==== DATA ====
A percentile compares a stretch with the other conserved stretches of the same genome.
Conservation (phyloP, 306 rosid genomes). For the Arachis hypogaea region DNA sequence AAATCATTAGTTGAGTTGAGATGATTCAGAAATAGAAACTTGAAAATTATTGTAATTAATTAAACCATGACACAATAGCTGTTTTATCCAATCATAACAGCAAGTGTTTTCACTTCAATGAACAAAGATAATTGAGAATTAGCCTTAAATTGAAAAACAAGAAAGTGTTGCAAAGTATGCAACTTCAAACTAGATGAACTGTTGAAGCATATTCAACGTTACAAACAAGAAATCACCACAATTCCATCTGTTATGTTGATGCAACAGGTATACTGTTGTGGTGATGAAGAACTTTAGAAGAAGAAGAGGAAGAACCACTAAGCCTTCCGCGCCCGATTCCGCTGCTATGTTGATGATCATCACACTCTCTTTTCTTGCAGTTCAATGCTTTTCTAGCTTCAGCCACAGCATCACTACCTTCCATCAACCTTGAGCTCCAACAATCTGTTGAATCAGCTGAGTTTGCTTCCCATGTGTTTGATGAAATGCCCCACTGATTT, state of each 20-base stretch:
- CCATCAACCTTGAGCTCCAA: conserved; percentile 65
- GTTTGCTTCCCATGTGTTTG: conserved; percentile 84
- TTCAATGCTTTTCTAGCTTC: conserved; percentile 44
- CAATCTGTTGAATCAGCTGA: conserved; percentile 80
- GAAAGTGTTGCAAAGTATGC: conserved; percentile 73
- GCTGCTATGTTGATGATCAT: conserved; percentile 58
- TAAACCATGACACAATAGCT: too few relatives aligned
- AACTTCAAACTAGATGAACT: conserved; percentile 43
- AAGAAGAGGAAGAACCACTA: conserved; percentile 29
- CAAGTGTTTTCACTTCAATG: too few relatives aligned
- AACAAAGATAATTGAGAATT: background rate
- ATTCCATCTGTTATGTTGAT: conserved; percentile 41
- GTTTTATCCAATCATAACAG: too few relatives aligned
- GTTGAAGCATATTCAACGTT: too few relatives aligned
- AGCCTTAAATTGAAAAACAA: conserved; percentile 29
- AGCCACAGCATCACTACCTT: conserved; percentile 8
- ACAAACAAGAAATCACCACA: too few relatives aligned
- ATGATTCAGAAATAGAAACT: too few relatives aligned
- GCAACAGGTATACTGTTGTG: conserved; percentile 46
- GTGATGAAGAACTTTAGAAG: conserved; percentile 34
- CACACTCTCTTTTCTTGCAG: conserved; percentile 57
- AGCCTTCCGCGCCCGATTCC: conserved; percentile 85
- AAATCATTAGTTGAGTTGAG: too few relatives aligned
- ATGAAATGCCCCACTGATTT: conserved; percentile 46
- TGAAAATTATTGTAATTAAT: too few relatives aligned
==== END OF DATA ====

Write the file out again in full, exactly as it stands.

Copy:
A percentile compares a stretch with the other conserved stretches of the same genome.
Conservation (phyloP, 306 rosid genomes). For the Arachis hypogaea region DNA sequence AAATCATTAGTTGAGTTGAGATGATTCAGAAATAGAAACTTGAAAATTATTGTAATTAATTAAACCATGACACAATAGCTGTTTTATCCAATCATAACAGCAAGTGTTTTCACTTCAATGAACAAAGATAATTGAGAATTAGCCTTAAATTGAAAAACAAGAAAGTGTTGCAAAGTATGCAACTTCAAACTAGATGAACTGTTGAAGCATATTCAACGTTACAAACAAGAAATCACCACAATTCCATCTGTTATGTTGATGCAACAGGTATACTGTTGTGGTGATGAAGAACTTTAGAAGAAGAAGAGGAAGAACCACTAAGCCTTCCGCGCCCGATTCCGCTGCTATGTTGATGATCATCACACTCTCTTTTCTTGCAGTTCAATGCTTTTCTAGCTTCAGCCACAGCATCACTACCTTCCATCAACCTTGAGCTCCAACAATCTGTTGAATCAGCTGAGTTTGCTTCCCATGTGTTTGATGAAATGCCCCACTGATTT, state of each 20-base stretch:
- CCATCAACCTTGAGCTCCAA: conserved; percentile 65
- GTTTGCTTCCCATGTGTTTG: conserved; percentile 84
- TTCAATGCTTTTCTAGCTTC: conserved; percentile 44
- CAATCTGTTGAATCAGCTGA: conserved; percentile 80
- GAAAGTGTTGCAAAGTATGC: conserved; percentile 73
- GCTGCTATGTTGATGATCAT: conserved; percentile 58
- TAAACCATGACACAATAGCT: too few relatives aligned
- AACTTCAAACTAGATGAACT: conserved; percentile 43
- AAGAAGAGGAAGAACCACTA: conserved; percentile 29
- CAAGTGTTTTCACTTCAATG: too few relatives aligned
- AACAAAGATAATTGAGAATT: background rate
- ATTCCATCTGTTATGTTGAT: conserved; percentile 41
- GTTTTATCCAATCATAACAG: too few relatives aligned
- GTTGAAGCATATTCAACGTT: too few relatives aligned
- AGCCTTAAATTGAAAAACAA: conserved; percentile 29
- AGCCACAGCATCACTACCTT: conserved; percentile 8
- ACAAACAAGAAATCACCACA: too few relatives aligned
- ATGATTCAGAAATAGAAACT: too few relatives aligned
- GCAACAGGTATACTGTTGTG: conserved; percentile 46
- GTGATGAAGAACTTTAGAAG: conserved; percentile 34
- CACACTCTCTTTTCTTGCAG: conserved; percentile 57
- AGCCTTCCGCGCCCGATTCC: conserved; percentile 85
- AAATCATTAGTTGAGTTGAG: too few relatives aligned
- ATGAAATGCCCCACTGATTT: conserved; percentile 46
- TGAAAATTATTGTAATTAAT: too few relatives aligned